Downing Street Diary: With James Callaghan in No.10 Bernard Donoughue

Cape, pp.562, 30

Bernard Donoughue has produced several valuable books, one of them a biography of Herbert Morrison (written with George Jones) and another an account of No. 10 under the Labour governments of the 1970s, which contains the often quoted, though rarely acknowledged, observation of James Callaghan just before the 1970 election, to the effect that there was a tide in politics which prime ministers were powerless to resist. Lord Donoughue’s Downing Street diaries came later.

The first volume, on his days as a ‘special adviser’ to Harold Wilson, was dominated not so much by Wilson as by Marcia Williams, Lady Falkender. Indeed, ‘Marcia’s Tantrums’ would have served as a catchier subtitle than ‘With Harold Wilson in No. 10’. After a while, however, we grew tired of the endless stamped feet and slammed doors. With Callaghan, something like normal service is resumed.

But even Jim was not entirely conventional. He did not live in No. 10 but retained his flat in Kennington. When his wife, Audrey, was away, he made his own breakfast. Even so, he was devoted to her. The reason for this arrangement was that he did not get on with his sister. He could say that, in Kennington, he did not have the room to entertain her, whereas at No. 10 he had. The non-appearance of Callaghan’s mysterious sister, who never turns up, is straight out of one of Harold Pinter’s plays.

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There are a few other small surprises too. For instance, Donoughue tells us that Callaghan did not like the police, largely because of his experience as home secretary — and even though for many years previously he had been parliamentary adviser to the Police Federation. The police, he said, were ‘often incompetent and corrupt’. This tendency to be easily irritated and even to be a bit of a bully, was perhaps well known, at least among politicians and journalists. But both groups contrived, in their various ways, to maintain the impression that he was avuncular ‘Sunny Jim’, though for much of the time he was not sunny at all, quite the reverse in fact, with good reason.

Still, Donoughue records several instances of his kindness to his advisers and to the rest of the staff. He is particularly accomplished, with a cheery word for everyone, when presiding over seasonal festivities or office parties. So the impression provided for public consumption might not have been very far off the mark after all. And for much of the time, in 1976-78, it worked. Opinion polls put Labour ahead of the Conservatives, and Callaghan ahead of his party and of Margaret Thatcher.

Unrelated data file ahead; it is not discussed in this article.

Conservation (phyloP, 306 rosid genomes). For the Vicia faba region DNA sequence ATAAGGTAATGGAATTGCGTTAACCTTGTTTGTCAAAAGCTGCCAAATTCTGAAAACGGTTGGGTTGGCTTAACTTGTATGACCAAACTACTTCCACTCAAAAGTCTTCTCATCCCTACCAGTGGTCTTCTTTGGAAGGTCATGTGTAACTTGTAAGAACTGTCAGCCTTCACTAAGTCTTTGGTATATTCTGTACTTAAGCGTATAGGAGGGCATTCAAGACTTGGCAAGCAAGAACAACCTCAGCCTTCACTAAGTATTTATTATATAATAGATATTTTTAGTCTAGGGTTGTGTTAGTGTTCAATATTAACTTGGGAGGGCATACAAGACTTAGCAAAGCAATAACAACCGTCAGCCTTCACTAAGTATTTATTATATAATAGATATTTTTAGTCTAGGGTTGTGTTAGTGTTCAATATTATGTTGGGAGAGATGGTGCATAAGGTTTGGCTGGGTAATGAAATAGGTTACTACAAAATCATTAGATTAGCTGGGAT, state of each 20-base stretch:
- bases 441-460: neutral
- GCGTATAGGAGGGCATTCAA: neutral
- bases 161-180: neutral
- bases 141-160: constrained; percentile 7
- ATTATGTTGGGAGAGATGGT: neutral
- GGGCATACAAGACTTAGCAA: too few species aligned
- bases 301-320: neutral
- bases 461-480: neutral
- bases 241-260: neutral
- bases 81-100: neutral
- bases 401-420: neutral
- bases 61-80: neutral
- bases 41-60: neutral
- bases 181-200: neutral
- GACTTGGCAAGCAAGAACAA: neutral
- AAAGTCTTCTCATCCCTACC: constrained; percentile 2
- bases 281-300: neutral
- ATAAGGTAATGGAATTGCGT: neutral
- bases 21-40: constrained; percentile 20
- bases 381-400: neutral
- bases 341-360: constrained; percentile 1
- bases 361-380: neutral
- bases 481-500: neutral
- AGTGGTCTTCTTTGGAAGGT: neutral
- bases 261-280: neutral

Certainly he made her sound shrill and look inadequate at Prime Minister’s Questions, then a twice-weekly event of a quarter of an hour rather than the single half hour which Tony Blair introduced when he became prime minister. ‘There, there, little lady’, Callaghan would say, or words to this effect. ‘Some of us have a bit of experience of these important matters.’ The view of the political classes was that Mrs Thatcher, hard though she tried, was not quite up to it.

Callaghan, unlike Wilson, preferred to deal with one problem at a time. From Donoughue’s perspective the main — perhaps the only — problem was that of wages. We are told surprisingly little about the mechanics of the Lib-Lab pact, which kept Callaghan in office for much of the period, or for that matter about devolution. It was the Scottish referendum, rather than the labour chaos of 1978-79, which led directly to the fall of the government in a Commons vote.

We learn that Michael Cocks, then the chief whip, lamented his inability to offer the Conservative MP, Sir Alan Glyn, a peerage, which would have secured his abstention in a crucial debate. Cocks explained that patronage (at all events, offers of peerages) had been removed from the whips office in 1966 and handed over to No. 10. The hero of this whole strange period was not so much Denis Healey, who makes numerous ambiguous appearances, for Donoughue was hostile to the Treasury, indeed to civil servants generally. The real hero was Walter Harrison, Cocks’s deputy; mentioned only twice, he kept the whole show on the road and remains strangely unhonoured to this day.

The curious aspect of Callaghan was that he thought politically all the time — it had been his life — but he was not really much good at politics. Certainly he was reluctant to make political deals, for fear of appearing to be a conniving politician. Thus in April 1978, he decides to fix the wage limit at five per cent and the unions can go hang. In January 1979, in the depths of the crisis, he is talking about an election in March. Before that in the autumn, at the Brighton conference of the TUC, he wrapped up his decision not to have an election by attempting a rendition of ‘There was I waiting at the church’. Having risked a song, he consulted Donoughue about the number’s provenance. Donoughue asked his friend and former colleague, Joe Haines, by then returned to the Daily Mirror. Haines replied correctly: Vesta Victoria. His civil servants insisted on Marie Lloyd, not because they knew but because everybody had heard of her, while Vesta Victoria was obscure. So Marie Lloyd it had to be. It was certainly not Donoughue’s fault: quite the reverse. He had done everything he could do. It still illustrates the kind of wrong advice that prime ministers often get.

This article first appeared in the print edition of The Spectator magazine, dated